First, the local newspapers would have had to have been in on the scheme, because they ran notices of his birth among all the other local births that week. Second, the Immigration and Naturalization Service would have had to have been covering something up, because INS officials were closely tracking Barack Obama Sr. when he was at the University of Hawaii on a student visa from Kenya. They thought that he was a bigamist — which he was, having married a woman in Kenya before coming to the States — and a womanizer, which he also was. INS documents in the weeks and months before and after the son’s birth clearly establish the father’s whereabouts and the birth of his son. Finally, the name of Obama’s mother, Stanley Ann, was unusual enough that doctors and nurses in Honolulu remembered it and her giving birth. One prominent doctor was asked by a young journalist if anything interesting had happened in the medical world that week, and he responded, “Well, Stanley had a baby!”
In tandem with the birther notion comes the idea that Obama is a secret Muslim. His Kenyan grandfather, Hussein Onyango, was Muslim; his Indonesian stepfather, Lolo Soetoro, was Muslim; as a boy he was instructed in Islam at a school in Jakarta; and many of his college friends were Muslim. None of this adds up to Obama being Muslim, except in the minds of conspiratorialists. Obama never met his Kenyan grandfather. After infancy, he spent time with his Kenyan father only once, and in any case Barack Obama Sr. was an atheist. The truth is that Muslims had nothing to do with the rise of the Obamas of Kenya and that conservative evangelical Christians were essential every step of the way.
It was proselytizing Seventh-day Adventists who first came to the Obamas’ villages out near Lake Victoria at the start of the 20th century. They taught English and Western ways to the first wave of young boys from the Luo tribe, including Hussein Onyango. His son, the president’s father, was also educated at a missionary school. Later, as a young adult, Barack Obama Sr. was mentored by a remarkable evangelical Christian, Betty Mooney, whose grandfather was one of the founders of Texas Christian University. Mooney, who went to Kenya in the late 1950s to spread the gospel and literacy, met Obama Sr. in Nairobi and hired him to translate some of her literacy books into the Luo tribal language. She encouraged and helped sponsor his coming to the United States and specifically to the University of Hawaii, where he met Stanley Ann Dunham. One can say that President Obama would not exist except for evangelical Christians.
While living in Jakarta from ages 6 through 9, young Obama temporarily took the last name of his stepfather, Soetoro, for school purposes. He was listed as a Muslim on school documents because students were listed in the religion of their fathers. Lolo was not particularly religious; Stanley Ann was spiritual but not part of any formal religion. For most of his three-plus years in Indonesia, Obama attended a Catholic grade school. When his family moved to a better neighborhood in his final year, he went to the local grade school, one of the best in the city. The central doctrine taught at S.D. Besuki was not Islam but Pancasila, or five principles, of modern Indonesia, which evoked the unity of the islands on the vast archipelago, social justice and a belief in one God. Conservative Muslims detested Pancasila (a Sanskrit word revealing Indonesia’s Hindu heritage), insisting that it was too liberal and open to too many religions and interpretations.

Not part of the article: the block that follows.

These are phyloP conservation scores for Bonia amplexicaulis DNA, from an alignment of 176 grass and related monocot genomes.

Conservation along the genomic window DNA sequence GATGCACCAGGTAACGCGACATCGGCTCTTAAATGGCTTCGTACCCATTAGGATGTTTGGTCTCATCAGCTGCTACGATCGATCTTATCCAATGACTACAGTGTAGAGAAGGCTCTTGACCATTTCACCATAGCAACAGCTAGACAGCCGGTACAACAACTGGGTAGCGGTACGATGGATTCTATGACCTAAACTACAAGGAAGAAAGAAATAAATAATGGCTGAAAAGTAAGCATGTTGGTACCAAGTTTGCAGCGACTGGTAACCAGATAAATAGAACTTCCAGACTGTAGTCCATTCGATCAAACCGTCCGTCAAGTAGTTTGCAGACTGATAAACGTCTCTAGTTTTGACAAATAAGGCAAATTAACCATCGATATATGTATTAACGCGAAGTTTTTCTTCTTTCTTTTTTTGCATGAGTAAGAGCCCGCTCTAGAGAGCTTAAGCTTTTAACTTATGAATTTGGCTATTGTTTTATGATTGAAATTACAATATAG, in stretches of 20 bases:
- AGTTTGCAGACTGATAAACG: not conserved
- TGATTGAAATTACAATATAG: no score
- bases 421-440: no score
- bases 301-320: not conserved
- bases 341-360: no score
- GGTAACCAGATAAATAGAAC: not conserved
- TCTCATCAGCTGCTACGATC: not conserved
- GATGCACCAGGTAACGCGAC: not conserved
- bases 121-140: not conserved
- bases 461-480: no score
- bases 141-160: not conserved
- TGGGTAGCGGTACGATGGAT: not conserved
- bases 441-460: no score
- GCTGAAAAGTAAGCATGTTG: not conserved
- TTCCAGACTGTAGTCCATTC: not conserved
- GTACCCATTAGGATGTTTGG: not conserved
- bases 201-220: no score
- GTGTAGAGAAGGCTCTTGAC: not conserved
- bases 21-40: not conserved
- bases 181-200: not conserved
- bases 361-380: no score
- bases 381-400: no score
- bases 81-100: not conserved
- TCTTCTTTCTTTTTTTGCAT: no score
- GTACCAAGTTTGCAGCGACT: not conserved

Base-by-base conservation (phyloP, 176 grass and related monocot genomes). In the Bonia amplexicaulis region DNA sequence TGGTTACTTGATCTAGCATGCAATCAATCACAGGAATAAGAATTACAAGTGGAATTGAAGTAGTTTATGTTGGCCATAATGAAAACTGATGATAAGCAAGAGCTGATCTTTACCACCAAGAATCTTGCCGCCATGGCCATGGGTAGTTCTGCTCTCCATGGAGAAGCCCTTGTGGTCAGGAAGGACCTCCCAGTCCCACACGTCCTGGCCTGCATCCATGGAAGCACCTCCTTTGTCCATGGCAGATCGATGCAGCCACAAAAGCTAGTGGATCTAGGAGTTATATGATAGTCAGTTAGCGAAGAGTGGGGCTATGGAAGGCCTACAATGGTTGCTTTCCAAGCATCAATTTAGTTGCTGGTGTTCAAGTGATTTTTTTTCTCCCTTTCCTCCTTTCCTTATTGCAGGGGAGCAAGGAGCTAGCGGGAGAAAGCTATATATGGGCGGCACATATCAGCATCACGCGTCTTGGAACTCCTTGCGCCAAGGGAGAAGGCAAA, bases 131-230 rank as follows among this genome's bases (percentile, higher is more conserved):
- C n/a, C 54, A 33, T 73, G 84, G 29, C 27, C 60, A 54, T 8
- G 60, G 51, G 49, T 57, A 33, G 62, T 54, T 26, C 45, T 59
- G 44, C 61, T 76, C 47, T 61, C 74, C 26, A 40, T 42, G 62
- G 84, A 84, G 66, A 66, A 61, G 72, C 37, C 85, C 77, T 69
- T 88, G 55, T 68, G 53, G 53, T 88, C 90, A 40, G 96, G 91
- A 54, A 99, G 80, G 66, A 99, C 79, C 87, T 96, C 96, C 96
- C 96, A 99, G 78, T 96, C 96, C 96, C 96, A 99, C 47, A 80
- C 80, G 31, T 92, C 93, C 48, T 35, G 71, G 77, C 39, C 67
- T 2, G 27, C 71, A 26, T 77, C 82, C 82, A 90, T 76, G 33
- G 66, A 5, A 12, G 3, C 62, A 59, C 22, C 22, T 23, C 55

In both the issues of Obama’s birth and of his religion, documents and common sense lead in one direction. Obama’s doubters run the other way: His birth certificates must be fake; his espoused Christianity must be a cover. Another group of right-wing doubters hold on to the notion that Obama is a closet socialist, some sort of Manchurian candidate, an idea that his every move as a pragmatic liberal politician over the past 16 years has utterly disproved. Some others maintain that he was not smart enough to get into Occidental, Columbia and Harvard Law, and too inept to write his own memoir, which one particularly obsessed conspiratorialist claims was penned by the former radical Bill Ayers. What about the well-written letters from Obama that are published in my book? Those, too, must be frauds slipped to me by the Obama administration.
In the introduction to my book, I took note of a sick political culture where “facts are so easily twisted for political purposes and where strange armies of ideological pseudo-historians roam the biographical fields in search of stray ammunition.” That sentence is now cited on right-wing Web sites as evidence that I hold them in contempt. True enough, one of the few accurate things that I’ve read from them. I do hold some of them in contempt, not because of their politics, nor because of their dislike of Obama. Political debate and disagreement are the lifeblood of American democracy. No, I hold them in contempt for the way they disregard facts and common sense and undermine the role of serious history as they concoct conspiracy theories that portray the president as dangerous, alien and less than American.
What drives them? Some of it can be attributed to the give-and-take of today’s harsh ideological divide. Some of it can be explained by the way misinformation spreads virally to millions of like-minded people, reinforcing preconceptions. And some of it, I believe, arises out of fears of demographic changes in this country, and out of racism.